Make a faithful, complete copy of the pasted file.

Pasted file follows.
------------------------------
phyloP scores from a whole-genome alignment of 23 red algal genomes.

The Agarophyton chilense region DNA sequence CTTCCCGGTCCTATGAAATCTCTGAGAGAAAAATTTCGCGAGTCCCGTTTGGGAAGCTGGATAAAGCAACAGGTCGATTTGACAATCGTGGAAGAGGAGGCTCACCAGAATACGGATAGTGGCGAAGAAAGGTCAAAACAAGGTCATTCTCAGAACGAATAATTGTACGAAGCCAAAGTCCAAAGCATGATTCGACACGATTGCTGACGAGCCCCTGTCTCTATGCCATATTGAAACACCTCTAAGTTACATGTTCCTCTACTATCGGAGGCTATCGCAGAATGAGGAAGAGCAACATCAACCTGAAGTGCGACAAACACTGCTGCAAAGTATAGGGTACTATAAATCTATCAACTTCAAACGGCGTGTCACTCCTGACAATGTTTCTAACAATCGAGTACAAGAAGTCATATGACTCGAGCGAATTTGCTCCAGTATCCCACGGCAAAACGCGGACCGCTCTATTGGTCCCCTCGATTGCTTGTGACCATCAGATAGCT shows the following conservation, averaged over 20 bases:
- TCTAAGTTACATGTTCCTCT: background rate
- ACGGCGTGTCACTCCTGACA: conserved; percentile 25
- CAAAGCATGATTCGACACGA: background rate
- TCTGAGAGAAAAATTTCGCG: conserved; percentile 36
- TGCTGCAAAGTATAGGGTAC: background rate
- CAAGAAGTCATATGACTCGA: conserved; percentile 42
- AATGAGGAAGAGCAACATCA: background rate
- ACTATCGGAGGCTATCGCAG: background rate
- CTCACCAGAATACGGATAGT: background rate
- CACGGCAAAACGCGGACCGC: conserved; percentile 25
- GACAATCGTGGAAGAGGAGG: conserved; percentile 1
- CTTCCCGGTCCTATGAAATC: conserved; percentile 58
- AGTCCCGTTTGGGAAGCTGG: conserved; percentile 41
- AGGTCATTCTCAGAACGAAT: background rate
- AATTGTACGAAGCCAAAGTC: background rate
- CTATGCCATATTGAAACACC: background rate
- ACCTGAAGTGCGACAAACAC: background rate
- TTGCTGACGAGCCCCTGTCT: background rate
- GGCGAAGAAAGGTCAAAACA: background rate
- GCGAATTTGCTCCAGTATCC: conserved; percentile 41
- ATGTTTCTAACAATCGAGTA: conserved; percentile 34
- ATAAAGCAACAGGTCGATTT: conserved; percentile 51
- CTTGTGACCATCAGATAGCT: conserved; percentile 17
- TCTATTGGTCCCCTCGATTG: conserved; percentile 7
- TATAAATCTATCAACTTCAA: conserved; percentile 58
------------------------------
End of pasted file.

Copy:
phyloP scores from a whole-genome alignment of 23 red algal genomes.

The Agarophyton chilense region DNA sequence CTTCCCGGTCCTATGAAATCTCTGAGAGAAAAATTTCGCGAGTCCCGTTTGGGAAGCTGGATAAAGCAACAGGTCGATTTGACAATCGTGGAAGAGGAGGCTCACCAGAATACGGATAGTGGCGAAGAAAGGTCAAAACAAGGTCATTCTCAGAACGAATAATTGTACGAAGCCAAAGTCCAAAGCATGATTCGACACGATTGCTGACGAGCCCCTGTCTCTATGCCATATTGAAACACCTCTAAGTTACATGTTCCTCTACTATCGGAGGCTATCGCAGAATGAGGAAGAGCAACATCAACCTGAAGTGCGACAAACACTGCTGCAAAGTATAGGGTACTATAAATCTATCAACTTCAAACGGCGTGTCACTCCTGACAATGTTTCTAACAATCGAGTACAAGAAGTCATATGACTCGAGCGAATTTGCTCCAGTATCCCACGGCAAAACGCGGACCGCTCTATTGGTCCCCTCGATTGCTTGTGACCATCAGATAGCT shows the following conservation, averaged over 20 bases:
- TCTAAGTTACATGTTCCTCT: background rate
- ACGGCGTGTCACTCCTGACA: conserved; percentile 25
- CAAAGCATGATTCGACACGA: background rate
- TCTGAGAGAAAAATTTCGCG: conserved; percentile 36
- TGCTGCAAAGTATAGGGTAC: background rate
- CAAGAAGTCATATGACTCGA: conserved; percentile 42
- AATGAGGAAGAGCAACATCA: background rate
- ACTATCGGAGGCTATCGCAG: background rate
- CTCACCAGAATACGGATAGT: background rate
- CACGGCAAAACGCGGACCGC: conserved; percentile 25
- GACAATCGTGGAAGAGGAGG: conserved; percentile 1
- CTTCCCGGTCCTATGAAATC: conserved; percentile 58
- AGTCCCGTTTGGGAAGCTGG: conserved; percentile 41
- AGGTCATTCTCAGAACGAAT: background rate
- AATTGTACGAAGCCAAAGTC: background rate
- CTATGCCATATTGAAACACC: background rate
- ACCTGAAGTGCGACAAACAC: background rate
- TTGCTGACGAGCCCCTGTCT: background rate
- GGCGAAGAAAGGTCAAAACA: background rate
- GCGAATTTGCTCCAGTATCC: conserved; percentile 41
- ATGTTTCTAACAATCGAGTA: conserved; percentile 34
- ATAAAGCAACAGGTCGATTT: conserved; percentile 51
- CTTGTGACCATCAGATAGCT: conserved; percentile 17
- TCTATTGGTCCCCTCGATTG: conserved; percentile 7
- TATAAATCTATCAACTTCAA: conserved; percentile 58